FDA Approves First Cannabis-Based Drug For Debilitating Seizures

By Victoria Kim 06/27/18

The DEA must re-classify cannabidiol (CBD) before the medication can be available to patients.

child holding a hemp leaf
FDA Approves First Cannabis-Based Drug For Debilitating Seizures

On Monday, the Food and Drug Administration (FDA) approved Epidiolex, a cannabidiol (CBD) treatment for debilitating epilepsy beginning in children as young as 1 or even younger.

Cannabidiol is a chemical compound (cannabinoid) of the cannabis plant known for its pain-relieving and anti-seizure properties, among others. However, it differs from THC, another cannabinoid, by not producing the “high” that marijuana is known for.

Epidiolex was approved for the treatment of Lennox-Gastaut syndrome and Dravet syndrome, both characterized by frequent and debilitating seizures that severely delay or limit a child’s development.

Lennox-Gastaut syndrome can appear in children as young as 3-5 years old, while Dravet syndrome appears during infancy.

According to STAT News, Epidiolex was shown to reduce the number of seizures by about 40% in patients with either disorder.

“The FDA is committed to this kind of careful scientific research and drug development,” FDA Commissioner Scott Gottlieb said in a statement. “Controlled clinical trials testing the safety and efficacy of a drug, along with careful review through the FDA’s drug approval process, is the most appropriate way to bring marijuana-derived treatments to patients.”

However, drug maker GW Pharmaceuticals will have to wait until the Drug Enforcement Administration (DEA) decides whether to re-classify cannabidiol before it can be available to patients.

Currently CBD is classified as a Schedule I drug, meaning that, by the federal government’s definition, it has no medical value and a high potential for abuse. STAT News reports that the DEA will make a decision in the next 90 days.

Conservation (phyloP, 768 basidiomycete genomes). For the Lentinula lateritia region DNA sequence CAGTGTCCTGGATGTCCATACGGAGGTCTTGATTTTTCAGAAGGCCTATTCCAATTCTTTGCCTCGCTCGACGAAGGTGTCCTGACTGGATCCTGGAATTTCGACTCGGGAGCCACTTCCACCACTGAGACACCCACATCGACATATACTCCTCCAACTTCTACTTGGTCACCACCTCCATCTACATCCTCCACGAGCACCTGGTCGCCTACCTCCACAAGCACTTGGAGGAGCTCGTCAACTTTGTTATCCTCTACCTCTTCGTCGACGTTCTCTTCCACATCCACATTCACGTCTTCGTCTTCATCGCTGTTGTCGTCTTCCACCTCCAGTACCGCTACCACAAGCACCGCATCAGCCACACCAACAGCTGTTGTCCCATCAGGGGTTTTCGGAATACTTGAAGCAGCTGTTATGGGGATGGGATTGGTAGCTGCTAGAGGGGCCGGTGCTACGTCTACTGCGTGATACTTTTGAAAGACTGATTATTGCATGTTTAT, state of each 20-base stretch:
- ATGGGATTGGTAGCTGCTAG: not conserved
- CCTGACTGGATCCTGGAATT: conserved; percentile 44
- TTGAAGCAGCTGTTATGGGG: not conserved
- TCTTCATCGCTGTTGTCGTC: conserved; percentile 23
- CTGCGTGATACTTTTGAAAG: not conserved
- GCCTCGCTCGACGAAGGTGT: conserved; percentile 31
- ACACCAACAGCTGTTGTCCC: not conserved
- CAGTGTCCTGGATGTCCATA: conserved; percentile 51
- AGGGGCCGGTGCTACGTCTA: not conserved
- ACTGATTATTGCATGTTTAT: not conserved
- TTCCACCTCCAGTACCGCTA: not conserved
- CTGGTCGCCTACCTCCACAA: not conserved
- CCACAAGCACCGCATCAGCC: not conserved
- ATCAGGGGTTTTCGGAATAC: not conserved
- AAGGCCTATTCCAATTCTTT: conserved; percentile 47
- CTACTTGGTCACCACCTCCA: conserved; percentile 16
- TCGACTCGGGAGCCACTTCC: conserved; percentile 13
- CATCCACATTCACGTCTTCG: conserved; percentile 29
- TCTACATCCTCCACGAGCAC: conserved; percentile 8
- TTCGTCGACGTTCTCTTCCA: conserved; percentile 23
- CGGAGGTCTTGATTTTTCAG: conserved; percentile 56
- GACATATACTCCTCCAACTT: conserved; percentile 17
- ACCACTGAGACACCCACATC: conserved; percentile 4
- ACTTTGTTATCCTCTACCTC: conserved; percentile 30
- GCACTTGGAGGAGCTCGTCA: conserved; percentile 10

Drugs that mimic the anti-nausea and appetite-inducing properties of THC have long been FDA-approved for treating chemotherapy patients and HIV/AIDS patients.

Over a dozen U.S. states have passed legislation specifically to allow CBD for debilitating epilepsy, many of them to help children.

The FDA’s decision gives hope to families living in non-medical marijuana states who have struggled to legally obtain and use CBD products for these conditions.

Alexis Bortell is one patient who could have benefited from legal CBD in all 50 states.

Bortell made headlines last year for being the 12-year-old girl who sued Attorney General Jeff Sessions for promoting the anti-marijuana policy that made it difficult for her to treat her intractable epilepsy that she’s suffered since she was 7 years old.

Her family ultimately moved from Texas to Colorado—where cannabis is legal for both medical and adult use—so they could legally access CBD medication, which she says has allowed her to be seizure-free for about three years now.

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Victoria is interested in anything that has to do with how mind-altering substances impact society. Find Victoria on LinkedIn or Tumblr